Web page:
Throughout our days we share a lot of information with members of our teams, but do we always pay attention to the way in which this information is shared and the impact that this can have on the employees receiving the information? I have put together some tips that may avoid misinterpretation of information being shared and also allow for greater understanding of the information. These tips also allow educators to connect with the information and engage with the process because they feel it is being done with them, not to them, which can go a long way when working with large teams comprising of varying skills and abilities.
- Provide the rationale: While we may know the thought process behind what we are asking others to do, it may not always be apparent to them. The more information employees have about why they are being asked to modify practice, or adapt new techniques, or reflect on current practice, the more they are likely to connect with the request. It may take a little longer to explain the information, but it can avoid issues in the long run. Empathy goes a long way. Being able to put yourself in someone else’s shoes and see how the request appears to someone without your experience, knowledge and thought processes behind it can lead to a realisation that the information could come across as confusing, frustrating or even rude. Imagine the following interaction… “I need you to move the block corner to a different area of the room.” “Ok, can I ask why?” “Because I said so” “But the children really enjoy the space they have to play there” “Don’t argue with me, just do it”. How would that feel as the person receiving that instruction? Then imagine the difference being told this… “I’ve noticed that the children are spreading the blocks out into the doorway and this is potential hazard, especially as it is one of our emergency exits. Can you have a think about where a better place for block corner would be to minimise this risk and still let the children play with the blocks in creative and meaningful ways?”.
- Align the information with the philosophy/vision: We all have a service philosophy, it is a compliance requirement, but if the philosophy is just something that sits on a wall and isn’t referred to, discussed and shared, does it really guide practice? When making decisions for the service these should align with the philosophy and/or vision of the service. If you state that “we have a play based, open ended program where educators support children’s development through role modelling and playing alongside the children” then this can be used when discussing appropriate interactions with children. The philosophy should also be considered when making decisions for the future. If a request has been made to purchase a large play structure for the outdoor environment “because the children are bored and just run around” then the philosophy can be used to assess whether the purchase would align with the example statement used above. Are the educators aware of their impact on the children’s ‘boredom’? Do they think the large structure would provide open ended learning? Are there alternatives to alleviate the issues in the outside playground that better align with the philosophy?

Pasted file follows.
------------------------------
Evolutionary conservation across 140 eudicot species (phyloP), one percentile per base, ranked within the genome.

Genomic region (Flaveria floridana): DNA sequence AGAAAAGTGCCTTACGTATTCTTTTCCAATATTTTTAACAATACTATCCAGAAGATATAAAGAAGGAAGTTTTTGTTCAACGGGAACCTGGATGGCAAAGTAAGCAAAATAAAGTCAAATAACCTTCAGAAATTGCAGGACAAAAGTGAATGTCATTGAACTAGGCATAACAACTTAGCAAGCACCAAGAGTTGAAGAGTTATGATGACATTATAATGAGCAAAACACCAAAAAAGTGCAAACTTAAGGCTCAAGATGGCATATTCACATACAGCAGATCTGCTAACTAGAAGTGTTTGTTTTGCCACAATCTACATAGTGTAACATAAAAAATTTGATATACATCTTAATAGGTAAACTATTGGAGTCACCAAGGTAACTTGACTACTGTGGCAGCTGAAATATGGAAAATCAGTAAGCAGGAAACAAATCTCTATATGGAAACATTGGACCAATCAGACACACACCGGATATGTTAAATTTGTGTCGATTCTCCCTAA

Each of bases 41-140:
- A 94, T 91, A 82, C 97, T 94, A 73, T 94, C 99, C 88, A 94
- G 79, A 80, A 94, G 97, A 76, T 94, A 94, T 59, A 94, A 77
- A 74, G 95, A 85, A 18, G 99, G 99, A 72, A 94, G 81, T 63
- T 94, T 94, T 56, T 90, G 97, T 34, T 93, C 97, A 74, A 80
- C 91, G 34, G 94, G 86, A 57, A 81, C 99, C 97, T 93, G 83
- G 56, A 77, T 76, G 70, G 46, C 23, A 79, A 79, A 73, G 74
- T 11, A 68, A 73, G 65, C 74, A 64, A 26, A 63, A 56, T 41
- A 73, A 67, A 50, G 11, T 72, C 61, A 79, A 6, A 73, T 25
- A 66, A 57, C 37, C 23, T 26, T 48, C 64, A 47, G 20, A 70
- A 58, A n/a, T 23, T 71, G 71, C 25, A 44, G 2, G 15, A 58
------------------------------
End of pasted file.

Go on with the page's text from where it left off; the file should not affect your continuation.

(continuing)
- Be mindful of how you present information: Often information is shared as we see things, which may have annoyed or frustrated us, so they can be shared in short, sharp ways. The information may be shared at staff meetings, when everyone is generally tired and drained from a full day at work, so information may be shared in a matter of fact way, read off an agenda and discussed without much enthusiasm or energy. Or the information can be shared via text based mediums such as emails or signs, which allows for interpretation from the reader based on assumptions and their current mood. When it comes to interpreting information, the way in which information is shared is often more important than what is being said. If the person receiving the information feels it is negative, based on the body language and tone of voice used, they may feel like it is going to be difficult to implement or impact their current role negatively and therefore push against the changes. On the other hand, if information is shared in a way that makes it sound like a positive challenge that will develop skills, knowledge and the overall outcomes of the service, then employees are more likely to engage with the information and connect with the requests. Positive facial expressions, cheery tone of voice and open body language (avoid looking down, crossing arms, hands in pockets, fidgeting, etc.) can impact the message being received, so it is important to be mindful of how we feel and present ourselves when sharing information.
- Provide support and guidance: If we expect educators to work on their documentation to get it up to scratch, because it is lacking, do we provide examples of what we are looking for and time for them to achieve this in? If we ask the educators to move the room around to reposition block corner do we give them a time frame on when this can be achieved? If we expect room leaders to add articles in the newsletter each month do we go into the room and replace them on the floor so they have time to achieve this? If educators do not have the tools and resources required to complete the tasks they are being asked to do they may feel frustrated or overwhelmed and this can cause issues in the workplace such as disengagement, attention seeking or other negative behaviours. By supporting educators to complete tasks they have been given, whether it be through role modelling, mentoring, training or rostering additional time, this can help employees feel valued and empower them to achieve positive results.
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